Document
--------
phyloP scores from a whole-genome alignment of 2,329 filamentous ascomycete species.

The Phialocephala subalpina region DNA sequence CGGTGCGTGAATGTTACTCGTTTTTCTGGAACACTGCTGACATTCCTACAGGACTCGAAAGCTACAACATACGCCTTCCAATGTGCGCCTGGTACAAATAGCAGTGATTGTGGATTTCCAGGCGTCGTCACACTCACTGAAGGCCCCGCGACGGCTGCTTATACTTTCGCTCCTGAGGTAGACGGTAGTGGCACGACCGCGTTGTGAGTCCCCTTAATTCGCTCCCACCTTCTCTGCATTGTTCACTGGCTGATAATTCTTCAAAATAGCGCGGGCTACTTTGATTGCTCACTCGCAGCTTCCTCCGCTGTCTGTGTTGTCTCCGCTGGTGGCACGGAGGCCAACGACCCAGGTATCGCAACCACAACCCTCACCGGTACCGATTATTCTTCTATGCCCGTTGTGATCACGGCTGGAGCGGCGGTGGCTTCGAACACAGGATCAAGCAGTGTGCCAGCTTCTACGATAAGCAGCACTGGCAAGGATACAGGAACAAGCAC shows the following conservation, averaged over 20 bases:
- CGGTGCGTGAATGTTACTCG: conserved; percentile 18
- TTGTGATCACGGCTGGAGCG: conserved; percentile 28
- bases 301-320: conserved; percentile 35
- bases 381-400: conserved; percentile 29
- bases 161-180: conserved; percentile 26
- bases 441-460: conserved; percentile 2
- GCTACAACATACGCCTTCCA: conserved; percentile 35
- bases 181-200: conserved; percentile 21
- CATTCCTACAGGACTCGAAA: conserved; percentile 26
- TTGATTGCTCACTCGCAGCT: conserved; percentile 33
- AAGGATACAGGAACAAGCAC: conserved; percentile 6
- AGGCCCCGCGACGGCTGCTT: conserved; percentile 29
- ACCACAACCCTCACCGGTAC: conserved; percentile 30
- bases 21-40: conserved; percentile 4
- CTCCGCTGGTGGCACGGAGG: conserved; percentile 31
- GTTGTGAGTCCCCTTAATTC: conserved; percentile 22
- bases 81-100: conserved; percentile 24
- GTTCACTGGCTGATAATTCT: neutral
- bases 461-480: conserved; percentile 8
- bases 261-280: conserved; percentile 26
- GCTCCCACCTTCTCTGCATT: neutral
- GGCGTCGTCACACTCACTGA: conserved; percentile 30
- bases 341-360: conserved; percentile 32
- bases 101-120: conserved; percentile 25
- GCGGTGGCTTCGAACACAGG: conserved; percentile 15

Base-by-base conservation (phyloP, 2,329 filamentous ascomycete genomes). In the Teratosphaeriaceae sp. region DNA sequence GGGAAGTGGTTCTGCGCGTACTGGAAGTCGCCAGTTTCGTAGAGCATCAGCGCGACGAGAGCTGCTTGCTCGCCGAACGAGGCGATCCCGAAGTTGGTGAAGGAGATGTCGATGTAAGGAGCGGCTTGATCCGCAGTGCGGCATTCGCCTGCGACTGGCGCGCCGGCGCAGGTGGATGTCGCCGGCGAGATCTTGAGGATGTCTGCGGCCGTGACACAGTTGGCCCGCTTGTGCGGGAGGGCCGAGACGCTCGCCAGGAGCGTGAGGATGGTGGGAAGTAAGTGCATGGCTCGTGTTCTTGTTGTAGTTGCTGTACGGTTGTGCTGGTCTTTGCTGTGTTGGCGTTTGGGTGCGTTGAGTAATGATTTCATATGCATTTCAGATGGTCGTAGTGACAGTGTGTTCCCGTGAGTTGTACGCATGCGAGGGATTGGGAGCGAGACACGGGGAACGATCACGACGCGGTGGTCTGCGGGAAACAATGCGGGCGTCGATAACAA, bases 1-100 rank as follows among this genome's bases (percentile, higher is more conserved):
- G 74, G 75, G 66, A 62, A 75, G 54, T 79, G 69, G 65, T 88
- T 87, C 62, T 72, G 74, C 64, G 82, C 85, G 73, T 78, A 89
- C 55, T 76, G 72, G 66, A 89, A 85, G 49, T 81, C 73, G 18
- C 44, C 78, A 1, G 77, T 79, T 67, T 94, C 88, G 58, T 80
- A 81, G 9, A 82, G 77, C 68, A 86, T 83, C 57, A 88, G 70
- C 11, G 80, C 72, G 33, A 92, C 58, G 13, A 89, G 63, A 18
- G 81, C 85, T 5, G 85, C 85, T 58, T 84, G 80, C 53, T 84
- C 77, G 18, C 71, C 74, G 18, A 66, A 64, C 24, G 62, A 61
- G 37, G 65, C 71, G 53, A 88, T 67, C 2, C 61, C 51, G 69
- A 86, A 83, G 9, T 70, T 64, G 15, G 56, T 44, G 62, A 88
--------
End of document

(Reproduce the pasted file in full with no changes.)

phyloP scores from a whole-genome alignment of 2,329 filamentous ascomycete species.

The Phialocephala subalpina region DNA sequence CGGTGCGTGAATGTTACTCGTTTTTCTGGAACACTGCTGACATTCCTACAGGACTCGAAAGCTACAACATACGCCTTCCAATGTGCGCCTGGTACAAATAGCAGTGATTGTGGATTTCCAGGCGTCGTCACACTCACTGAAGGCCCCGCGACGGCTGCTTATACTTTCGCTCCTGAGGTAGACGGTAGTGGCACGACCGCGTTGTGAGTCCCCTTAATTCGCTCCCACCTTCTCTGCATTGTTCACTGGCTGATAATTCTTCAAAATAGCGCGGGCTACTTTGATTGCTCACTCGCAGCTTCCTCCGCTGTCTGTGTTGTCTCCGCTGGTGGCACGGAGGCCAACGACCCAGGTATCGCAACCACAACCCTCACCGGTACCGATTATTCTTCTATGCCCGTTGTGATCACGGCTGGAGCGGCGGTGGCTTCGAACACAGGATCAAGCAGTGTGCCAGCTTCTACGATAAGCAGCACTGGCAAGGATACAGGAACAAGCAC shows the following conservation, averaged over 20 bases:
- CGGTGCGTGAATGTTACTCG: conserved; percentile 18
- TTGTGATCACGGCTGGAGCG: conserved; percentile 28
- bases 301-320: conserved; percentile 35
- bases 381-400: conserved; percentile 29
- bases 161-180: conserved; percentile 26
- bases 441-460: conserved; percentile 2
- GCTACAACATACGCCTTCCA: conserved; percentile 35
- bases 181-200: conserved; percentile 21
- CATTCCTACAGGACTCGAAA: conserved; percentile 26
- TTGATTGCTCACTCGCAGCT: conserved; percentile 33
- AAGGATACAGGAACAAGCAC: conserved; percentile 6
- AGGCCCCGCGACGGCTGCTT: conserved; percentile 29
- ACCACAACCCTCACCGGTAC: conserved; percentile 30
- bases 21-40: conserved; percentile 4
- CTCCGCTGGTGGCACGGAGG: conserved; percentile 31
- GTTGTGAGTCCCCTTAATTC: conserved; percentile 22
- bases 81-100: conserved; percentile 24
- GTTCACTGGCTGATAATTCT: neutral
- bases 461-480: conserved; percentile 8
- bases 261-280: conserved; percentile 26
- GCTCCCACCTTCTCTGCATT: neutral
- GGCGTCGTCACACTCACTGA: conserved; percentile 30
- bases 341-360: conserved; percentile 32
- bases 101-120: conserved; percentile 25
- GCGGTGGCTTCGAACACAGG: conserved; percentile 15

Base-by-base conservation (phyloP, 2,329 filamentous ascomycete genomes). In the Teratosphaeriaceae sp. region DNA sequence GGGAAGTGGTTCTGCGCGTACTGGAAGTCGCCAGTTTCGTAGAGCATCAGCGCGACGAGAGCTGCTTGCTCGCCGAACGAGGCGATCCCGAAGTTGGTGAAGGAGATGTCGATGTAAGGAGCGGCTTGATCCGCAGTGCGGCATTCGCCTGCGACTGGCGCGCCGGCGCAGGTGGATGTCGCCGGCGAGATCTTGAGGATGTCTGCGGCCGTGACACAGTTGGCCCGCTTGTGCGGGAGGGCCGAGACGCTCGCCAGGAGCGTGAGGATGGTGGGAAGTAAGTGCATGGCTCGTGTTCTTGTTGTAGTTGCTGTACGGTTGTGCTGGTCTTTGCTGTGTTGGCGTTTGGGTGCGTTGAGTAATGATTTCATATGCATTTCAGATGGTCGTAGTGACAGTGTGTTCCCGTGAGTTGTACGCATGCGAGGGATTGGGAGCGAGACACGGGGAACGATCACGACGCGGTGGTCTGCGGGAAACAATGCGGGCGTCGATAACAA, bases 1-100 rank as follows among this genome's bases (percentile, higher is more conserved):
- G 74, G 75, G 66, A 62, A 75, G 54, T 79, G 69, G 65, T 88
- T 87, C 62, T 72, G 74, C 64, G 82, C 85, G 73, T 78, A 89
- C 55, T 76, G 72, G 66, A 89, A 85, G 49, T 81, C 73, G 18
- C 44, C 78, A 1, G 77, T 79, T 67, T 94, C 88, G 58, T 80
- A 81, G 9, A 82, G 77, C 68, A 86, T 83, C 57, A 88, G 70
- C 11, G 80, C 72, G 33, A 92, C 58, G 13, A 89, G 63, A 18
- G 81, C 85, T 5, G 85, C 85, T 58, T 84, G 80, C 53, T 84
- C 77, G 18, C 71, C 74, G 18, A 66, A 64, C 24, G 62, A 61
- G 37, G 65, C 71, G 53, A 88, T 67, C 2, C 61, C 51, G 69
- A 86, A 83, G 9, T 70, T 64, G 15, G 56, T 44, G 62, A 88